News / Africa

Zimbabwe's Tsvangirai says Mugabe's Party is Dead

Zimbabwean Prime Minister and Movement for Democractic Change (MDC) President Morgan Tsvangirai, left, and his wife Elizabeth greet the audience on the first day of the party's National Policy Conference in Harare, May 17, 2013.
Zimbabwean Prime Minister and Movement for Democractic Change (MDC) President Morgan Tsvangirai, left, and his wife Elizabeth greet the audience on the first day of the party's National Policy Conference in Harare, May 17, 2013.
Zimbabwean Prime Minister Morgan Tsvangirai on Friday declared President Robert Mugabe’s party “dead.”  Tsvangirai said the African country’s next elections will be a “formality” and predicted a landslide victory.   

The lead vocalist is Zimbabwe’s prime minister, Morgan Tsvangirai.  The backing vocals are from the leadership of his Movement for Democratic Change (MDC) party.  The event Friday was not a musical program, but part of a three-day national policy conference in Harare.  An estimated 500 party leaders and activists are in attendance.  

Zimbabwe is preparing for polls to end the country’s fragile coalition government.  

Recent voter surveys point to Tsvangirai’s popularity waning.  But on Friday, he said President Robert Mugabe’s ZANU-PF party is now dead.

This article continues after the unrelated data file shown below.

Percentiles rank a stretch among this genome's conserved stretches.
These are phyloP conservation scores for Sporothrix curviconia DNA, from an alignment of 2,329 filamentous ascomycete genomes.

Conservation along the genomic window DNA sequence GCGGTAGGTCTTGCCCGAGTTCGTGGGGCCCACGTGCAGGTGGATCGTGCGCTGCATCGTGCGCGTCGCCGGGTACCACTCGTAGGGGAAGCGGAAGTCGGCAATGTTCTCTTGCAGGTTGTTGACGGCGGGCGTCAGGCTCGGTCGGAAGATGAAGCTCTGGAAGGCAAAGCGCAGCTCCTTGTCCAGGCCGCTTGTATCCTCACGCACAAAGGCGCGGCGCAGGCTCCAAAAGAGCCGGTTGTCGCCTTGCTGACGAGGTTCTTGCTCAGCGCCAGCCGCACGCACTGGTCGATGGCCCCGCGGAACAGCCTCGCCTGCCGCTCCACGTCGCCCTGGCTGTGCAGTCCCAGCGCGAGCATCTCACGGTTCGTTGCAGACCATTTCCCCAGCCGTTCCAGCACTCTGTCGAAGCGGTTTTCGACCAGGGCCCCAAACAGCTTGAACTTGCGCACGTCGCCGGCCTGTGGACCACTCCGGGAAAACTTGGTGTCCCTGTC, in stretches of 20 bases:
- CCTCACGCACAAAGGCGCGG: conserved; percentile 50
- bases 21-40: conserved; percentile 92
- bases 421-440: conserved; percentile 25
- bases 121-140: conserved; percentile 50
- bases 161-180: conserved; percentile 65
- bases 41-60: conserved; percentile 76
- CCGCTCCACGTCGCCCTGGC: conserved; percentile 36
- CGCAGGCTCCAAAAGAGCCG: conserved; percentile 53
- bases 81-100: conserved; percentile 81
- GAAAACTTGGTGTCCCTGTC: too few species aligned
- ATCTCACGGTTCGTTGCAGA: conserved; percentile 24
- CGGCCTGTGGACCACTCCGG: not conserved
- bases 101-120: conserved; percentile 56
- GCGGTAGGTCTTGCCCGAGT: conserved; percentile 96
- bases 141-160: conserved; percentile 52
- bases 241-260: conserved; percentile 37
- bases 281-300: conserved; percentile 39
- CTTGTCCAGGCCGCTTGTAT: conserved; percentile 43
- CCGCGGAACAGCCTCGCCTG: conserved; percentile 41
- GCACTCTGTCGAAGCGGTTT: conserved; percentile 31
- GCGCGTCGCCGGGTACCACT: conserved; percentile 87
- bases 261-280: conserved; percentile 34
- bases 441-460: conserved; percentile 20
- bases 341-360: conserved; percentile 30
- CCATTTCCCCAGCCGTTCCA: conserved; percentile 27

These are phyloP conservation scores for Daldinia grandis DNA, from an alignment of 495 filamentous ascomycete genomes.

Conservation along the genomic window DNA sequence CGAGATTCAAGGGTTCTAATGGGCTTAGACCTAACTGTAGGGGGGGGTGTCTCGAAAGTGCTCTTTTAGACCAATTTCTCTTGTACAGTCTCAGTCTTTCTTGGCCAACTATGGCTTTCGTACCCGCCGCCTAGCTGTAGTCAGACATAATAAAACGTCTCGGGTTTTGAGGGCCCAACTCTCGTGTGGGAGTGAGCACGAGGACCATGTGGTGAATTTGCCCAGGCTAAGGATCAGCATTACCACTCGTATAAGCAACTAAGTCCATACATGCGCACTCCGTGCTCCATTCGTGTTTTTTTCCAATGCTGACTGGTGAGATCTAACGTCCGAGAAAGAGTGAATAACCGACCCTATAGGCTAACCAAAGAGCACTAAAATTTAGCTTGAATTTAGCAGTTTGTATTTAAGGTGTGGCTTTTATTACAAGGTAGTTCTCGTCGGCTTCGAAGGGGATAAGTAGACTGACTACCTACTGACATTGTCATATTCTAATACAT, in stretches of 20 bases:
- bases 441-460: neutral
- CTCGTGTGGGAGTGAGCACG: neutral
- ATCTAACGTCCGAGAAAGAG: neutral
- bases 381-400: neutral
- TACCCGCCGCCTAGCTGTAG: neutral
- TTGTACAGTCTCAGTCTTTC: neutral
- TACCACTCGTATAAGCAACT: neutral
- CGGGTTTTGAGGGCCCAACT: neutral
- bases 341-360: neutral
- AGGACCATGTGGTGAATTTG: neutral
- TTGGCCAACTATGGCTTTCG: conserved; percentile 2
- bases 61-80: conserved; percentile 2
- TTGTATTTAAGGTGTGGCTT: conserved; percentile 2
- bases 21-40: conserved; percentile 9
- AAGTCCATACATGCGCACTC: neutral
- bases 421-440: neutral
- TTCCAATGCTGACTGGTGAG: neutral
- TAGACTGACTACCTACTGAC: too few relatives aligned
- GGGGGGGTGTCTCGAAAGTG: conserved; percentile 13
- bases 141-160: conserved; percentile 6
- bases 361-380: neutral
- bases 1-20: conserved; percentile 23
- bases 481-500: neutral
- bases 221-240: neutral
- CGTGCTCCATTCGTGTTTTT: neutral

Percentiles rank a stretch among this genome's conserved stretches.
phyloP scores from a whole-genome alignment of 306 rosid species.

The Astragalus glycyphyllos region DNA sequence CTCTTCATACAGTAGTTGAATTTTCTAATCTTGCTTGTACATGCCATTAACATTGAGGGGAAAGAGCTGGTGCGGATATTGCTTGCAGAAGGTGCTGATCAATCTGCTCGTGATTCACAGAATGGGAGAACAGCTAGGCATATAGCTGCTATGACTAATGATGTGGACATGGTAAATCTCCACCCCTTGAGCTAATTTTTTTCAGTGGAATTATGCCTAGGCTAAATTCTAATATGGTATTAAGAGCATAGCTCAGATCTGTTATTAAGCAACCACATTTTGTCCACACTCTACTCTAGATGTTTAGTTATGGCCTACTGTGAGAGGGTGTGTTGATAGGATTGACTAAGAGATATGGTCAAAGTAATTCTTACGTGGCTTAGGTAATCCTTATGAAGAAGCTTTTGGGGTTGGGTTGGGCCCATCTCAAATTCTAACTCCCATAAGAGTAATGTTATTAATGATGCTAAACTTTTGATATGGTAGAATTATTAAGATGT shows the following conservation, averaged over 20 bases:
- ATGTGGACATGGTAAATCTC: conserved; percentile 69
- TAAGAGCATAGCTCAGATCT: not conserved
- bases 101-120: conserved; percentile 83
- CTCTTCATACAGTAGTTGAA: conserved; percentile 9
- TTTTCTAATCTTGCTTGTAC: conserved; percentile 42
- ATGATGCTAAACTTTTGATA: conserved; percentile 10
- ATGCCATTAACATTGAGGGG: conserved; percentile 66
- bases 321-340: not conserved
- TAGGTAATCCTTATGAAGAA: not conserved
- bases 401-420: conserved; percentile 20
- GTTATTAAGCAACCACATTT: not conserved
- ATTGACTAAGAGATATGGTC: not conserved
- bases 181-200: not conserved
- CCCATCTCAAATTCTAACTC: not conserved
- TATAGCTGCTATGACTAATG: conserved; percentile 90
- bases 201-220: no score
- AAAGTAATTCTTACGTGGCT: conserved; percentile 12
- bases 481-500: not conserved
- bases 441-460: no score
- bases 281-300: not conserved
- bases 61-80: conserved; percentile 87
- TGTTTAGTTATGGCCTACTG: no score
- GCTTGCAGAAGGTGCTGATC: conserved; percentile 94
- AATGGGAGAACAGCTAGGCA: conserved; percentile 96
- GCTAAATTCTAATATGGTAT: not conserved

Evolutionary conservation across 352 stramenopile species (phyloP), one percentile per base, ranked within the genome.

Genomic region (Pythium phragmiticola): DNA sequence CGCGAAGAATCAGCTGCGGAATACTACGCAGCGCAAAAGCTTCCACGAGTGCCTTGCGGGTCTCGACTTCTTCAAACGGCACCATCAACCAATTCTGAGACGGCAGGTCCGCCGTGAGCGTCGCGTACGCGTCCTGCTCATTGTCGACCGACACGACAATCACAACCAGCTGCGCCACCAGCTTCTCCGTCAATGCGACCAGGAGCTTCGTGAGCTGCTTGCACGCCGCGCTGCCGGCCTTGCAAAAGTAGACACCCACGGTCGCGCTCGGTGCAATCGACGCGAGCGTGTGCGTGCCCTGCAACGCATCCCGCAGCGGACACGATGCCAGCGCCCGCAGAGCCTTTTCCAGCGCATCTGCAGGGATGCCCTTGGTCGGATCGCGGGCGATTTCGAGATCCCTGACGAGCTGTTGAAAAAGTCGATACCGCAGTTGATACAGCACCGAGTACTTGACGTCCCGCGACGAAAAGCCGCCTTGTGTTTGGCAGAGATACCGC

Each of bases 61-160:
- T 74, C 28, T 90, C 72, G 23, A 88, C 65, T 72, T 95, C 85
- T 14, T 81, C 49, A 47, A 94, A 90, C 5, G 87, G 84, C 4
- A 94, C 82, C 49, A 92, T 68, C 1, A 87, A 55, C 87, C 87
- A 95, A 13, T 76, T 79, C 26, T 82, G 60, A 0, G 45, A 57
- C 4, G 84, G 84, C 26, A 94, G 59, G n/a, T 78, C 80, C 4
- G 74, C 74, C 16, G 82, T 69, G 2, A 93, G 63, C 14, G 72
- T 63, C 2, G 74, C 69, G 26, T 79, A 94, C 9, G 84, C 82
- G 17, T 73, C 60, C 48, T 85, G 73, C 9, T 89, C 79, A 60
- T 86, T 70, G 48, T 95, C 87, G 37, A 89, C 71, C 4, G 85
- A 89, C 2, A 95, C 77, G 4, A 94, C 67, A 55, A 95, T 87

“So the election is a formality," said Tsvangirai. "It is a formality of saying those who believe in past policies that have destroyed this country have no chance, have no place for the future of this country.”
 
Tsvangirai added that violence - which marred Zimbabwe’s last election in 2008 - would not deter him from winning.

The prime minister said it was his MDC party and not Mugabe’s ZANU-PF, which can help Zimbabwe through its economic problems.

President Mugabe has rejected calls for reforms, in the nation's military and police, that are being pushed by the MDC party.  Senior generals have remained loyal to Mugabe, who came to power in 1980 following the war to end colonial rule in what was then called Rhodesia.  

Tsvangirai and Mugabe formed a power-sharing government in 2009 following a disputed election which regional leaders regarded as a sham.  Since then, the economy has improved somewhat, but Zimbabwe has yet to return to being able to export food.  

At the MDC conference, which is themed "Towards Real Transformation," Tsvangirai said the party's policies would lift Zimbabwe out of its economic problems, which have affected most parts of southern Africa.  Millions of Zimbabweans are said to have fled to neighboring Botswana and South Africa, seeking better opportunities, as their country’s economy has dwindled over the past few years.

You May Like

Ukraine Purges Interior Ministry Leadership With Pro-Russian Ties

Interior Minister Avakov says 91 people 'in positions of leadership' have been fired, including 8 generals found to have links to past pro-Moscow governments More

US Airlines Point to Additional Problems of any Ebola Travel Ban

Airline officials note that even under travel ban, they may not be able to determine where passenger set out from, as there are no direct flights from Liberia, Guinea or Sierra Leone More

Nigerian President to Seek Another Term

Goodluck Jonathan has faced intense criticism for failing to stop Boko Haram militants More

Featured Videos